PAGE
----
When it comes time to replace your home’s siding, the choices can be a little overwhelming. Should you stick with cedar or go with fiber cement? Is one really better than the other? What about the costs? Is fiber cement siding really more durable?
These are good questions that every homeowner should consider. Let’s take a look at the differences between these two types of siding so you can make an informed decision.
Durability and Maintenance
While cedar has been the gold standard for years, it is not perfect. While cedar is less apt to attract insects than other types of hardwoods, but if it is not primed carefully or not caulked properly, it can absorb moisture, which leads to rot. While insects might not care too much for cedar, however, other wildlife finds it attractive, including woodpeckers, squirrels, and raccoons.
Cedar will need to be painted or have a flame retardant applied every few years. It can also be damaged by hail or flying debris, such as tree branches in a storm, which means repainting or replacing the shingles, depending on the damage.
In the infographic below, Allura USA shows some quick facts about fiber cement siding. Fiber cement siding, unlike cedar siding, needs almost no maintenance, other than an occasional hosing down to remove dirt or dust. It does not need painting or sanding, usually for the life of the product, which is about 25 years. This type of siding is insect proof, is not attractive to wildlife, does not warp or become saturated with water, and is virtually fireproof.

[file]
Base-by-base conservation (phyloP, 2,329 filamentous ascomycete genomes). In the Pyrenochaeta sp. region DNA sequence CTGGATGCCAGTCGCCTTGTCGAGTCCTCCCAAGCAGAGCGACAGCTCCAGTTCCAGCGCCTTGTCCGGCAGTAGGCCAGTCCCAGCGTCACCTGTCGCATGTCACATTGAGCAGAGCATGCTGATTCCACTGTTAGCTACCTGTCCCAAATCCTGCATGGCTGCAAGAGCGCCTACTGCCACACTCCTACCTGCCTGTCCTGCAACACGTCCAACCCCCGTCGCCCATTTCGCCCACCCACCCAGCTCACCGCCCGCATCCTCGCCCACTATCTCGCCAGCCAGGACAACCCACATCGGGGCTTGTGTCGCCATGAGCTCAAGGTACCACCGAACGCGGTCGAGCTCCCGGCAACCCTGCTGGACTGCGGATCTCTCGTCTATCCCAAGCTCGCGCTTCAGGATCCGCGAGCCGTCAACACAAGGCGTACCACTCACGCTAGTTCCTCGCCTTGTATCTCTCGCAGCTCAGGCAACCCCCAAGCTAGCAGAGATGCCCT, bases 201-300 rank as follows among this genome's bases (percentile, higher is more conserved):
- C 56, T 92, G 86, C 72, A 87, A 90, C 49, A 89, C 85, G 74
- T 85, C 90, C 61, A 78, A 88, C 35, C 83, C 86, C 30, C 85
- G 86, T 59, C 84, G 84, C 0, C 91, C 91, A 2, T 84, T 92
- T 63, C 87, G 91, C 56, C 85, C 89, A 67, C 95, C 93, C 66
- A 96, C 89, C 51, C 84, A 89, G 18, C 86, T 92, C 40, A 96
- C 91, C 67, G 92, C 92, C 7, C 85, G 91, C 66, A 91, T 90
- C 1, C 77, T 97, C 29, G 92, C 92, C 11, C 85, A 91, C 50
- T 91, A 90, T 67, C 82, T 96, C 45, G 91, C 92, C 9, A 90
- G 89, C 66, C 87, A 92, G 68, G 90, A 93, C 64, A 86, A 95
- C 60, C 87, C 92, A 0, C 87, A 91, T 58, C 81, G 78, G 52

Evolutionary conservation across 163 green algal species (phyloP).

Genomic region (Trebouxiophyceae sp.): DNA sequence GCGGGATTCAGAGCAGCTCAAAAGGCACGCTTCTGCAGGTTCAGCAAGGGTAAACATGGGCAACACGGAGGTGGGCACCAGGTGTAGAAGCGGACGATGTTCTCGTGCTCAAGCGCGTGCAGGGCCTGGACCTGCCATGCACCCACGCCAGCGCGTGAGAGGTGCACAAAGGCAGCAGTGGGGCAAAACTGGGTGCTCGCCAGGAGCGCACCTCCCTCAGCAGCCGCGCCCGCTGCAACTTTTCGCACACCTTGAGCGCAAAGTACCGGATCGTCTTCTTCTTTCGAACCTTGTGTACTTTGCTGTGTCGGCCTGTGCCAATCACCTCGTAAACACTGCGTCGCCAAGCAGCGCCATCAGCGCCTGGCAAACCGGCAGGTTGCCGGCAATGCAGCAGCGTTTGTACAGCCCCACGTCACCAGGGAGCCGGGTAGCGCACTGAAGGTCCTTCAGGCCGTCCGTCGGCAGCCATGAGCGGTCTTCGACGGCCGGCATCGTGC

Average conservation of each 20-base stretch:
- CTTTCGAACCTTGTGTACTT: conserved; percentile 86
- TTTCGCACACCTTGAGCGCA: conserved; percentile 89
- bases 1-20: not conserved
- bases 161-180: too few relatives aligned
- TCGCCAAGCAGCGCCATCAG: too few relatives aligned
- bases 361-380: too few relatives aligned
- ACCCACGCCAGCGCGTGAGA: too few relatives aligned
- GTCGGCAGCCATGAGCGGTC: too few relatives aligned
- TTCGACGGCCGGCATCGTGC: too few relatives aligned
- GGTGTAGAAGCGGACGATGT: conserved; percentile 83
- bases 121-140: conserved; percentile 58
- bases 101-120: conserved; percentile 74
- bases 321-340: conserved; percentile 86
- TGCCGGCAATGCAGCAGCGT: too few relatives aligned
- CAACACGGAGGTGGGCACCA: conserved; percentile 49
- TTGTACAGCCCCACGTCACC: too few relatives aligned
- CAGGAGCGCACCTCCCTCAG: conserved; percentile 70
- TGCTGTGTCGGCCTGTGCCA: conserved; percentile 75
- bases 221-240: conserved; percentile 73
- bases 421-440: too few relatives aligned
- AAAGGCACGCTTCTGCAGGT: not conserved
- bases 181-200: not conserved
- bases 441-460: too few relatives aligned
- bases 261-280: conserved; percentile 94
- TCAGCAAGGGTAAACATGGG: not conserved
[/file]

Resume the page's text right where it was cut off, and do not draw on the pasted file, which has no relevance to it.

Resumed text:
Curb appeal is important to every homeowner and is perhaps one of the main reasons people choose siding to begin with.
Cedar siding will need priming on all sides before installation and before being painted. If the siding should get damaged by hail or other objects, it will need to be sanded, and repainted. Fiber cement siding will need none of that. It looks exactly like painted cedar and can be bought in shingles or planks. Since fiber cement siding never flakes, peels, warps, or stains, you don’t have to worry about repainting it.
When you factor in the maintenance costs of painting and flame retardant that cedar needs, the cost is virtually the same for both types of siding.